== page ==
This mash is pressed and filtered, and the sweet, alcoholic liquid that pours forth is bottled as sake.

Not to ring my own bell filaments, but I make soy sauce and miso too. That’s a whole meal – appetizer, main, and a drink.

Domesticated A oryzae (left) and wild A flavus (right). Image by John Gibbons, Vanderbilt University

These days I hardly recognise myself! So much of me has changed by growing with the sake brewers. Though I still share some 95% of my genome with my wild and toxic cousin A. flavus (and you, human reader, share 99% of yours with a chimpanzee), I am given all I could ever want to eat and praised world-over for my skill in sake making. While A. flavus, the wild thing, is targeted daily for a war against fungi with resistant crops and competitive yeasts.

What must the wolf think of the dog? Or the auroch of the cow? Well, to their accusations I say this: We may change our genes and appearance for protection and care, but, in doing so, we also mould the humans who cooperate with us. Through their attentions and skills, they, too, are domesticated.

This story was inspired by this recent research by Vanderbilt University into the domestication of microbes. “Although people don’t often think about it, we haven’t only domesticated animals and plants, but we have also domesticated dozens of different microbes.” – Assistant Professor of Biological Sciences Antonis Rokas in the press release. You can find more information on brewing sake here, and a beautiful description of koji pampering by interns at a sake house in Japan who blogged their experiences.

ResearchBlogging.orgGibbons, J. et. al. (2012). The Evolutionary Imprint of Domestication on Genome Variation and Function of the Filamentous Fungus Aspergillus oryzae Current Biology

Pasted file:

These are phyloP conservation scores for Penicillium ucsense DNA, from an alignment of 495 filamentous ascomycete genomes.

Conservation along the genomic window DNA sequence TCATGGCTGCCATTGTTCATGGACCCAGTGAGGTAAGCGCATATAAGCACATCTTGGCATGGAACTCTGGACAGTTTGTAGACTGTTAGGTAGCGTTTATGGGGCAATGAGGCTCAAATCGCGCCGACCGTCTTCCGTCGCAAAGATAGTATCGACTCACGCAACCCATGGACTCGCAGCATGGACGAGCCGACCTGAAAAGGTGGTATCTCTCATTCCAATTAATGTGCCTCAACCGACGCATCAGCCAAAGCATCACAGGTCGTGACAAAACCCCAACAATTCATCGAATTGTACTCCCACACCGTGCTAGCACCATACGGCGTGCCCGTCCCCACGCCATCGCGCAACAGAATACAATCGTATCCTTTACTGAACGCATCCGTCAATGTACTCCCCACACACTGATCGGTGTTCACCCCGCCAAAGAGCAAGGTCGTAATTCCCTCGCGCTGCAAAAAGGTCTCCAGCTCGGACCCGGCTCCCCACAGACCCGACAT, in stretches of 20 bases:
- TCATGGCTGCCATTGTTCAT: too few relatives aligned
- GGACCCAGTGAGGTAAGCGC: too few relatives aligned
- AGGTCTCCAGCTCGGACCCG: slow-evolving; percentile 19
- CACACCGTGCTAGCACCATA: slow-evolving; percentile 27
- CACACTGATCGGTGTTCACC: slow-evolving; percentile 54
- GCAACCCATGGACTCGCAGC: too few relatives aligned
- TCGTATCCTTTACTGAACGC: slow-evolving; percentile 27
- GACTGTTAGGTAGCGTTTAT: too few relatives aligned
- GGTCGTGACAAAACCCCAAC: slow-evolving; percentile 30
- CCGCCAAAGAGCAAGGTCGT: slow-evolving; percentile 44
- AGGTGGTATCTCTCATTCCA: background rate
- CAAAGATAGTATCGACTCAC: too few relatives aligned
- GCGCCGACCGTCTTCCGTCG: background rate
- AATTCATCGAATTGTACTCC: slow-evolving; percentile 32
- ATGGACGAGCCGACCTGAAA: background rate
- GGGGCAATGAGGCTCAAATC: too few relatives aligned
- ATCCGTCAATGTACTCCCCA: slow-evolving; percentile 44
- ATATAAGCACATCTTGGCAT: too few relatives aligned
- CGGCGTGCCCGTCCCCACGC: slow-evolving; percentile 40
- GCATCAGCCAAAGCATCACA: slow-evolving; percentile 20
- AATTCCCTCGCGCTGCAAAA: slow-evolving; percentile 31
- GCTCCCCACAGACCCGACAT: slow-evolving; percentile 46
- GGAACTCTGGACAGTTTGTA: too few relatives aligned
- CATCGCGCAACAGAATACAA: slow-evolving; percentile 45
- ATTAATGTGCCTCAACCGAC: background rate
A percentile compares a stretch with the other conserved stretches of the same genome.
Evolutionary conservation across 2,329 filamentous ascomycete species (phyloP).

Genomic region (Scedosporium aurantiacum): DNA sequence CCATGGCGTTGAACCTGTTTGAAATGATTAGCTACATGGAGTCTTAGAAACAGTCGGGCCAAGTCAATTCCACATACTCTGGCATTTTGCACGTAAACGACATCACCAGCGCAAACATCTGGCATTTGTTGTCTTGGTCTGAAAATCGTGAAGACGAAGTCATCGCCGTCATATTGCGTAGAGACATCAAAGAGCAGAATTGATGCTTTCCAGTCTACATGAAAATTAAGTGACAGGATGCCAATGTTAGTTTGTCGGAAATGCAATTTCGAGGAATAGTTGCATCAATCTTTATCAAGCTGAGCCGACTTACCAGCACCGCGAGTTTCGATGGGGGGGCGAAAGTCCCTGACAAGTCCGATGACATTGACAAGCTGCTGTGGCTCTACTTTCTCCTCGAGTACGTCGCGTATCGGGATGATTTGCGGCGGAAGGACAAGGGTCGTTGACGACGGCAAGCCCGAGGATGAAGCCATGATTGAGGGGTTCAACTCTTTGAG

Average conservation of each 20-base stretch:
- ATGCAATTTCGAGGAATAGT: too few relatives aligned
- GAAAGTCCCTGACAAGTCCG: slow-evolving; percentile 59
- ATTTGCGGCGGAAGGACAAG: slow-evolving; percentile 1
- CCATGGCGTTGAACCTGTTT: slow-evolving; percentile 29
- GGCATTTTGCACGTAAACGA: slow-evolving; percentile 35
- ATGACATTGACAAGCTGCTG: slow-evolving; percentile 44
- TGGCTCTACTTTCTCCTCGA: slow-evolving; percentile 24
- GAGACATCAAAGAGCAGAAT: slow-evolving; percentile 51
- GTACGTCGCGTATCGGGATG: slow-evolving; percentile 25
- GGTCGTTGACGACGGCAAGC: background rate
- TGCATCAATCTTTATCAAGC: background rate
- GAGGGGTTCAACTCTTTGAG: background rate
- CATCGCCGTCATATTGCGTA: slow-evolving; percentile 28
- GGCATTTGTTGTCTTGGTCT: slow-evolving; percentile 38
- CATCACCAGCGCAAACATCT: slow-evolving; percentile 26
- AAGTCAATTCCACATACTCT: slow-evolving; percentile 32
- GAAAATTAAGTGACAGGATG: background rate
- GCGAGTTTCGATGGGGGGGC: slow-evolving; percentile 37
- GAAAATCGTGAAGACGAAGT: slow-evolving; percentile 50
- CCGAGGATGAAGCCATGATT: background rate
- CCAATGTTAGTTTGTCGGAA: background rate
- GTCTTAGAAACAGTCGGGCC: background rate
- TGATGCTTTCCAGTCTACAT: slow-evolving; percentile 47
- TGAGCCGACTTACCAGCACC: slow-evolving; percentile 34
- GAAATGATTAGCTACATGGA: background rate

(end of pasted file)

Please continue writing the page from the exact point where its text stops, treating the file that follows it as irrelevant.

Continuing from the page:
Sometimes scientists just have to douse experiments in alcohol

// January 15th, 2011 // 1 Comment » // Recent Research

Superconductor supermarket

Superconductor supermarket. Image by andreasmarx

In which scientists get drunk and pour their beverages on compounds to create superconductors.

It’s no secret that I cook better with wine. I’m not just talking about a dash of red in pasta sauce or half a bottle of cheap white in risotto. I mean, when I’m tipsy I’m generous with the flavours and cook in a twirling, happy sashay of creation. But who knew it was the same with science?

Superconductors are metals at very low temperatures (6 Kelvin) which gain certain properties: Namely that the normal resistance drops to zero and they start conducting electricity incredibly well.

The experiment conducted at the National Institute for Materials Science in Japan involved soaking compounds (powders of iron, tellurium and tellurium sulfide) in different fluids, then cooling them and testing how well they conducted electricity.

First experiment: pure water. Results = boring. (10% superconducting volume fraction)
Second experiment: water plus ethanol. Results = yawn. (11%)
Third experiment: pure ethanol. Results = worse than water. (6%)

At this stage, I can only assume the scientists got drunk. They got a variety of different drinks (whiskey, sake, wine, etc) poured out 20 mL shots and soaked the compound in their boozy concoctions. When they tested conductivity, the results were surprising. Whiskey did well, beer did better, and red wine was streaks ahead with a whopping 63% of the material showing superconductive properties. For some reason commercial drinks created better superconductors than pure ethanol and water.

Here’s a graph of the results.

superconducting drinks

Graph by Keita Deguchi

As you can see, red wine is a clear winner, followed by white wine, beer, sake and other commercial drinks. At the bottom is boring old ethanol/water. Clearly what was lacking was a bit of FLAVOUR. That, or oxygen, particulates… actually they don’t know why it happened. More experiments need to be performed. Probably every Friday night from 3pm.

Still, it’s a fantastic case of serendipity. Plus, once the results were in, all the drinks were ALREADY THERE for celebrating! Sweet!

The paper is available free from arXiv – Deguchi K. et al “Superconductivity in FeTe1-xSx induced by alcohol”